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THE MEEKER HERALD.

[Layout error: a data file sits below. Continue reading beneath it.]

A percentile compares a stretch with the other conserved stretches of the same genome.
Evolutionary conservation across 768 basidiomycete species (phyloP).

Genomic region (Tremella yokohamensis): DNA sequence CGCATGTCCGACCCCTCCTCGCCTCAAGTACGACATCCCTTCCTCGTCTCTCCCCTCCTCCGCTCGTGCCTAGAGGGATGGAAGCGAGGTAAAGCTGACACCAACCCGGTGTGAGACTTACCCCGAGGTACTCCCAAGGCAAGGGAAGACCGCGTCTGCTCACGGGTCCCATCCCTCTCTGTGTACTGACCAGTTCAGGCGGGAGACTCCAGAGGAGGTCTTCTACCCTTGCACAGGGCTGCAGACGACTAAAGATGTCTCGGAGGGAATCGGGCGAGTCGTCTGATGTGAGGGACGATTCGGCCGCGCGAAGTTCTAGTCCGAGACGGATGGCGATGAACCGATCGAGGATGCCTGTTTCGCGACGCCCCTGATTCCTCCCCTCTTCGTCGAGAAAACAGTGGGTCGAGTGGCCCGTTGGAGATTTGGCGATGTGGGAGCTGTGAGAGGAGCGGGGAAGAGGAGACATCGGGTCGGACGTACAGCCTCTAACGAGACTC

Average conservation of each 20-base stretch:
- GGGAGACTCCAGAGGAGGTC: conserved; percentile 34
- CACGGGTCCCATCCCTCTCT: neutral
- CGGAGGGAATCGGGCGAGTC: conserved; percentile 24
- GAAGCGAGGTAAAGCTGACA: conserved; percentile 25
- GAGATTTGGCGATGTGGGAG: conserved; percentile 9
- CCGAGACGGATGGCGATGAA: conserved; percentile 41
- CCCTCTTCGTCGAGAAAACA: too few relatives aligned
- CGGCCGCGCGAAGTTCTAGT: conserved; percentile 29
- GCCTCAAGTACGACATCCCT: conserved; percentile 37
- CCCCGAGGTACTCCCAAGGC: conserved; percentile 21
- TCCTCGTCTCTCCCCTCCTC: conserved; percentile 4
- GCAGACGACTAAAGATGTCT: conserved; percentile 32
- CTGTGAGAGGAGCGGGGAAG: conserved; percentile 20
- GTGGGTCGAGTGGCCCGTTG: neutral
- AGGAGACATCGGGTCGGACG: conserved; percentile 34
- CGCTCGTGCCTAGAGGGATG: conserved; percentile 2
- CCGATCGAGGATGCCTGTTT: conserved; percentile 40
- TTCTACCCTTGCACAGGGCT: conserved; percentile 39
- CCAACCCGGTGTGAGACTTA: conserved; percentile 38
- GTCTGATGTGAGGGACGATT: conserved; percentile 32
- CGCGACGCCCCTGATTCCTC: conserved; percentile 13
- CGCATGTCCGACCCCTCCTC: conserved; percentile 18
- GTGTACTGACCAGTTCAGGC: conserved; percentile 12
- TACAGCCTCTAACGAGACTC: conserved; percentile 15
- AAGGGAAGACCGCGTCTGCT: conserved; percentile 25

VOL. X.—NO. 24. JOHANTGEN & KELLY, DEALERS IN Confections, Cigars, Tobaccos, School Supplies, Boob and Notions. • City - Drug - Store. i pOSTOH'PIOB, MEBHIBn, COLOHADO. We are making arrangements for the establishment of a circulating library in connection with our periodical bureau. tlleiM; Literal Offer I T\ve Weefe ■sor to A Trial Subscription for THE NEW YORK LEDGER just to convince everybody before flubscrlb- Idk of the true tneriu of our beautifully illus trated Journal, we will send the New York Ledger for FIVE WEEKS FOR 10 CENTS. These five numbers will contain the opening chapters of Paul Kemble’s powerful and In teresting story, •‘The Killules of Klllall,” also the opening chapters (with synopsis) of Sew ard W. flopdin's story of the great strike in the Pennsylvania coal mines, •‘On a Criminal Charge.” The other continued stories In these numbers are by Hall Caine and Mrs. E. D. K. N. Houthworth. In addition to the continued stories, these live numbers of the New York Ledger contain short stories, poems, articles on the topics of the day, a brilliant editorial page, a children’s column, a correspondence and scientific department, a Woman's World page devoted to everything of interest to wo men, Including a pattern department worth to any woman many, many times the price of the Ledger. The following is a partial list of the j authors who contribute to these five numbers: Hull Caine, Seward W. Hopkins, Paul Kem ble, EIHe Adelaide Rowlands, Elizabeth Olmls. Mary Lowe Dickinson, Amy Kanpnlpb, Hon. Henry L. I) awes, Mary Kvle Dallas, Prof. W. IV. Kennedy, William Elliott Grlflla. D. D., Lieut. Frederick Hcbwutka, Oscar Wilde, W. Thompson arid others. This vast quantity of delightful reading mat ter of Interest to all members of the family goes to make the New York Ledger the most perfect National Family Journal ever offered to the American people. Your postmaster, your subscription agent or vour newsdealer will receive your 10 cents for us for your trial subscription und send us the monev—or you can send the money direct to us. Try’ it, and Judge for yourself what a great paper the New York Ledger Is. Robert Bonner’s Sons, Publishers, NEW YORK LEDGER, Wllllaino & Hpruce him., New York. Postmasters, Subscription Agents and News dealers who have not heard from us In regard to this offer will please write us on a postal for particulars. GEN. AGENTSfIinS'E road lines, a. 1 appoint agents. Also a few who have use of light team, to travel through the country. Must lm% r o hud experience as a Hook Agent, but no canvassing required. SIOQ A. MOM Til will be (otld toratTsfilctory Parties. Also AGENT# WANTED. Rest sel ling book. Most liberal terms. Freight paid. ® days credit. After short experience we give general agency at f 100 a month. Rend for circu lar. Address P. W. ZIEGLER 3c CO.. Ht. Louis, Mo. 027-01-01945 : Great Rock Island Route TO THE CAST. KSI Di m CAR SERVICE IN THE WORLD. The Hock Island is foremost in adopting any advantage calculated to improve speed and give that luxury, aafety and comfort that popular patrou- a B e demands. It# equipment is thor oughly complete with veatibuled trains, magnificeut dining cart*, sleepers* and chair coaches, all the most elegant, and of recently Improved patterns. the importance of this line can lie better understood if a short lesson in geography be now recited: What is the great Eastern terminal of °k Island Route?—Chicago. »> hat other sub-Eastern terminal has itV—Peoria. id what important points does it run ‘rains to the Northwest?—Minneapolis Jnid fit. Paul, Minnesota, and Water town and Hioux Falls, Dakota. id what important lowa and Ne braska points?— l)e# Moines and I>av ruiport, Iowa; Omaha and Lincoln, Ne braska. sz»aozAXjTzaim > f ast Time-Excellent Equipment—Best bintng Bar Venice in the World —Good Connections. l’or full particulars as to tioksts. [nap* Or rttes, apply to any coupon lAj?l* et p®oc In the United States, Oan ixla nr Mexico, or address, , JSO. SEBASTIAN, _ Osnl. Tfct. * Psss. a ft, Cktssfo. in. b- St.Uohh asst ttsnscw, Oktssao, in. J. W. HUGUS, J. C. DA VIS, President. Vice-President. A. C. Mocltox, Cashier. BANK OF MEEKER (Successor to J. W. Hugus & Co., Bankers) MEEKER, - - - COLORADO. Transact n General Ranking Business. Highest price paid for County Warrants. In terest allowed on Time Deposits. Drafts Irawn on Eastern Cities and Europe. Corresuondents, Kountze Bros., New York; First National Bank, Omaha; First Na tional Bank. Denver: First National Bank, Rawlins, Wyo.; First National Bank, Glen wood Springs; and In all principal cities of Europe. Collections Promptly Attended to. /~\UTNTIN b. kelly, ' NOTARY PUBLIC, MEEKER, - - - - COLORADO. 9 - buuneb, m. n.. Physician and Snrgeon. Office, Seventh Street, Near Main. NOTICE FOR PUBLICATION. LAND OFFICE AT I Glexwood Srauos, Colo., Dec. 28, 1894. f N OTICE—Is hereby given that the following named settler has filed notice of his Inten tion to make final proof In support of his claim, anil that said proof will las made be fore the Clerk of the County Court of Rio Blanco county, at Meeker, Colo., on February I 19. 1895, at 10 o’clock a. in., viz: Andrew P. Warllck, of Meeker, Colo., on bis P. I). S. No. 1970. Ute, for the H ‘4 NE M and NW >4 NE Sec.2B. Tp. 1 N.. It. 93 W.«th P. M. He names the following witnesses to prove his continuous residence upon, and cultivation of, said land, viz: A. J. Younker. J. B. Burch, J. D. Amick and Samuel Murtin, ull of Meeker, Colorado. j.VfU J. B. Philippi, Register. NOTICE FOR PUBLICATION. LAND OFFICE AT » Glexwood Hpicixoh, Colo., Jan. 15, 1895. f XT one*—ls hereby given that the following* ls named settler has filed notice of his Inten tion to make final proof In support of his claim and that said proof will be made before the Clerk of the District Court of Rio Blanco county, at Meeker, Colo., on February 25, 1895, at 10 o’clock a. m.. viz: Milam I). Fletcher, of Hangcly, Colo., on his P. I). S. No. 4083, Ute, for the E ’/, SW \A and N >4 HE !4 Hoc. 4. Tp. 2 N\, R. 100 W. «th P. M. He names the following witnesses to prove bis continuous residence upon, and cultivation of, said land, viz: I>. B. Chase and C. P. Hill, both of Rangely, Colo., and Ed. P. Wilber und Richard Tovey. both of Meeker, Colo. Jl9-123 J. B. Philippi, Register. ITEMS OF INTEREST BY The Wabash Man. Bulletin No. 2. There are 20.1A9 newspapers published in the United States and Canada; of this number 289 are published In Colorado. The Wabash R. R. is the shortest lino be tween Kansas City and St. Louis. For the year ending June 30, 1093, the rail ways of the United States carried 593,590,612 passengers, out of which number only 269 were j killed and 3,229 Injured. From Chicago to Detroit the short line Is the Wubash—272 miles. This forma a portion of ; the celebrated Nlugra Fulls Short Lino to New ! York nnd Boston. The wheat production In the United States for 1893 was 890,131,726 bushels, valued ut *213,- 171,381. Colorado's production was 2,504,000 bushels. The Watiesh It. R. Is the only lino running a la carte dlnlngcars between Chicago and New York. The American Bell Telephone Co. in 1894 bad 237,180 subscribers and required the ser vices of 10,421 employes. The Wabash It. R. lands you In New York at 7:50 a. m.« saving you one night's hotel bill. Look out for bulletin No. 3. C. M. Hampsox, Commercial Agent, Denver, Colo. Notice. My wife, Mary E. Fuckett, and I, having parted by mutual agreement, notice is hereby given that on and after this date I will not be responsible for any debts she may contract in my name. Adam Puckett. Mkkkkk, Colo., Jan. 7, 1895. Cash subscribers can get The Herald for the small sum of $2. Awarded Highest Honor#—World'* Pelr. DU' * CREAM BAKING nminiKii rUrfDIH MOST PERFECT MADE. 40 YEARS THE STANDARD. I MEEKER, COLO., SATURDAY, JANUARY 19, 1895. Congress has been the 3cene ot two very exciting and sensational episodes during the past two weeks. The first was when Congressman Sibley (Dem.) of Pennsylvania, in the course of a speech on the currency bill, denounced the president as the wrecker of the Democratic party, and the next is nar rated in Monday’s dispatches from Washington detailing particulars of a “scene” between Senators'Gorman and Hill wherein they scored each other roundly. Mr. Gorman declared that the present tariff was a failure as a revenue-producer aud accused Senator Hill of standing in the way of legisla tion that would bring in revenue suf ficient to carry on the government. Mr. llill replied in kind, and the Republi | cans enjoyed the whole affair and ex tracted much comfort out of it. Representative Lowell has Introduced a bill in the lower house of the legis lature to provide for the creation of a bonded indebtedness of $\,100,000 for the purpose of funding the outstanding obligations of the state. A similar measure was before the people at the hate election, but it was voted down be cause the amount called for was gene rally conceded to be about $400,000 in excess of the state’s indebtedness. Mr. Lowell is chairman of the finance com mittee of the house and his investiga tions in this department has shown that the state’s outstanding obligations foot up $1,100,000 and his bill calls for bonds for that amount. The bill is a meritorious one and It will undoubtedly pass in botli houses. The Steamboat Springs Inter Moun tain, the organ of the Populist party in Rio Blanco and Routt counties, has given up the ghost, and the Yampa Valley Democrat—phoenix-like, rises in its place. Rev. J. W. Gunn, editor and owner of the defunct 1. M., is at the head of the new venture, backed by a number of prominent Democrats, and is getting out a well-edited, neat and newsy paper. Mr. Gunn is now on the right track, and The Herald wishes him and the Democrat all possible suc cess. And now the late administration of the state treasurer’s office, secretary of state’s office and auditor’s office is under the Ore of investigation and some ugly transactions are being brought to light —especially in the department presided over by McClees. Tiie llkrald made the assertion during the late campaign that the then existing ad ministration would turn out to be the rotteuest in the history of the state, and the investigations now in progress proves the correctness of our assertions. The tenth annual meeting of the Colo rado State Forestry association will be held at the Denver Chamber of Com merce, corner of Fourteenth and Law rence streets, on Thursday, the 24th inst. Sessions will be held at 10 a. m. and 7:30 p. in. An interesting program has been prepared. It is expected that Governor Mclntire ami General Mc- Cook will deliver brief addresses and the public is cordially invited to attend the meetings of the associations. A close inspection of the Denver papers shows that our representative in the state assembly, Hon. John W. Lowell, is playing a leading role in formulating and shaping the course of legislation in the present session, and we predict that numerous measures, beneficial alike to his constituents and the state at large, will be credited to him before its close. On Wednesday the Colorado legisla ture elected Hon. Edward O. Wolcott to succeed himself as the junior sena torial representative from this state. “Silver Ed,” as he is called, is a tower of strength to the cause of the white metal, and his labors in behalf of silver have earned for him a proud position in the ranks of bimetallists. PITHY PARAGRAPHS. The January cut in the price of wraps does not include senatorial togas. ■# n * So Michigan has also discovered evi dence ot sprouting presidential timber. # * • There are men In several states who now regard senatorial togas as very un becoming to them. * * * That sprained ankle has not caused the withdrawal of ex-Speaker lieed from the presidential running. The professional politician is never more at home than when piloting a so called reform movement. • * The Japanese are also able to cope with Chinese diplomacy. Japan de clines to agree to a temporary peace. *** Senator Wolcott should amend his re quest, asking (ewer (rills in the senate restaurant, so as to include the senate Itself. 1 » # » That dinner would have been worth i more to Senator Hill bad it been ! given about three months earlier. There are men who pray like this : “O Lord 1 make the other fellows give up their railroad passes, but let me keep mine.” it * * The “soul-love” talked of by certain men and women seems to be very near kin to the old-fashioned “passion that sears.” * * ■* If congress could agree as to the proper definition of currency reform there would be more probability of leg islation at this session. * * •* Why should the Washington author ities worry about cigarette pictures and other minor nuisances when they have to put up with congress ? * * * There are as many explanations of why Germany shut out our meat as there are of the Clevcland-llill dinner, and they are probably quite as accurate. * * Those who believe that the best policy of the Fifty-third congress is to confine its legislation to the appropriation bills ought to be delighted with the outlook. ■» * * It is true that currency reform is not a party question, but up to this date congress has not succeeded in divesting it of partisanship—it has not even tried to do so. * * * The governor of Florida will deliver the Standard oil magnates to the Texas authorities just as he prevented the Corbett-Mitchell fight. That is, he won’t do it. * * •* There are a number of men in both branches of congress who need to have no dread of the income tax. After the fourth of March their incomes will never reach the taxable limit. * w And now one of those naughty, naughty New York papers has been showing up the fondness of the con gressional mind for draw poker. This is too bad—for the congressmen. * * ♦ Common sense is on the increase. Among theatrical ventures which have failed this season are, the company that starred the two green-goods men and the John L. Sullivan aggregation. * * * Yankee ingenuity still leads the world. A gang of Connecticut burglars, who evidently are opposed to taking any chances, took tho only policeman in a small town prisoner and then leisurely proceeded to business. •* * * According to the lobby, if congress doesn’t hurry up and pass tho Nicara gua canal bill the English will take hold and build the canal. Well, gentlemen, congress isn’t a bit likely to hurry; but it’s gold dollars to last year’s almanacs that no British money goes into that canal. » * * And after all wasn’t Senator Allen right about that senate restaurant busi ness? Why should a senate committee be empowered to give to a particular individual that which costs SIO,OOO a year ? And why should a restaurant be necessary to the senate, which, as a rule, meets at noon aud adjourns before 5 o’clock ? Horse Prices. The Chicago Ilerald has an article on the low price of horses. It gives some of the reasons why horses are so cheap. The railroads have caused men to give up their teams. Tho use of electricity and steam on the street cars has taken away a demand for a great many thousands of horses. Because of the use of steam on tho farms fewer horses are used. The hard times have made a great many people give up their teams and carriages. Bicycles have been another tremendous factor. There is not much use of horses in the cavalry, and still the Herald thinks that within from five to seven years the hard times for those who raise horses will have passed away. The article is all right except the conclusion, and that is, to hold out a hope that by and by tbo prices for common horses will bo re stored. As we look at it, the day of profit for cheap horses has gone by. If a man desires to make money out of horses, there are only two or three kinds that he will hope to have any reward for. There is a moderate demand for heavy draft horses. So there is for fine coach horses. Of course they must come up to tbo size and have good action. A good many men will want buggy horsos, but they will have to be very swift here after. There is no prospect that plugs will ever be much good in this country. Of course the men who raise race-horses are not influenced particularly by the price. Horse-racing Is a business by it self. The only trouble is it never ought to be indulged in except by rich people, because out of a hundred colts if one is a good race-horse, that makes a fair average. Horses weighing from 1150 to 1850 pounds of good blood, good color, good aotioo, good style and good dis position will always bring a fair prioe, and thfct is about tbe only kind of a horse that men can oertAlnty count on being valuable.—Salt Lake Tribune. J. W. HUGUS, J - C • PAVIS, [ President. £i Hi i!V 11 L£i H D Vice-President. J, W. Hugus \ CompaniJ, (INCORPORATED) Dealers in Everything 1 . ! BUY YOUR GOODS OF HOME MER CHANTS AND SAVE TIME f MONEY. t| We carry a large stock, buy in large quantities from the manufacturers, pay cash, get i benefit of all cash discounts, guarantee our goods and are ; right here to make good our guarantee, are just as anx . ious for your success as for ; our own—for one means the other. Does it not stand to ; reason that we can and will * sell you goods as low as anyone? Come and see us, and we will prove it. . J. W. Hugus & Company ’ The largest dealers in General Merchan ! dise in Northwestern Colorado. The MEEKER HOTEL 1 R. S. BALL, Proprietor. i THE BEST ACCOMMODATIONS FOR THE TRAVELING PUBLIC t DAY 130AKD, $2. ])Y THE WEEK. $lO. , In Connection With the House es the Hotel Bar, which is Always Well ; Supplied with the Best of L Liquors and Cigars. ) ! ! ! Sheridan & Smith, DEALERS IN ALL KINDS OF NATIVE LUMBER , suen AH 1 Siding, Flooring, Ceiling, Lath, Shingles Rough and Finishing Lumber. i ——— I' ~— - A Winter’s Entertainment. 1 GREAT VALUE WEEKLY NEWS ! FOR OF THE WORLD ; LITTLE MONEY. FOR A TRIFLE. THE NEW YORK WEEKLY TRIBUNE , A twenty-page journal, in tho leading Republican family paper of tho , United Btates. It ia a National Family Paper, and gives all tho general news of the United .States. It givee tho events of foreign lands in a nut | shell. Ita “Agricultural” department has no superior in tho country. Its “Market Reports” are recognized authority. Separate departments for “The Family Circle,” “Our Young Folks” and “Science and Meehan - 1 ics.” Its “Home and Society” columns command tho admiration of 1 wives and daughters. Its general political news, editorials nnd discus sions are comprehensive, brilliant and exhaustive. A special contract ' enables us to offer this spleudid journal and Tn« Mkkkkh Herald ONE YEAR FOR ONLY $2.25, i i Caeh in Advaace. (The regular subscription for tho two papers is $3.00.) ; Subscriptions May Begin at Any Time. Address all orders to The Herald, Meeker, Colo. | Write your name and address on a postal card, send It to Geo. W. Uest, room 2, Tribune building, New York City, and ■ sample copy ot tbe New York Weekly Tribune will be moiled to you. PRICE, FIVE CENTS.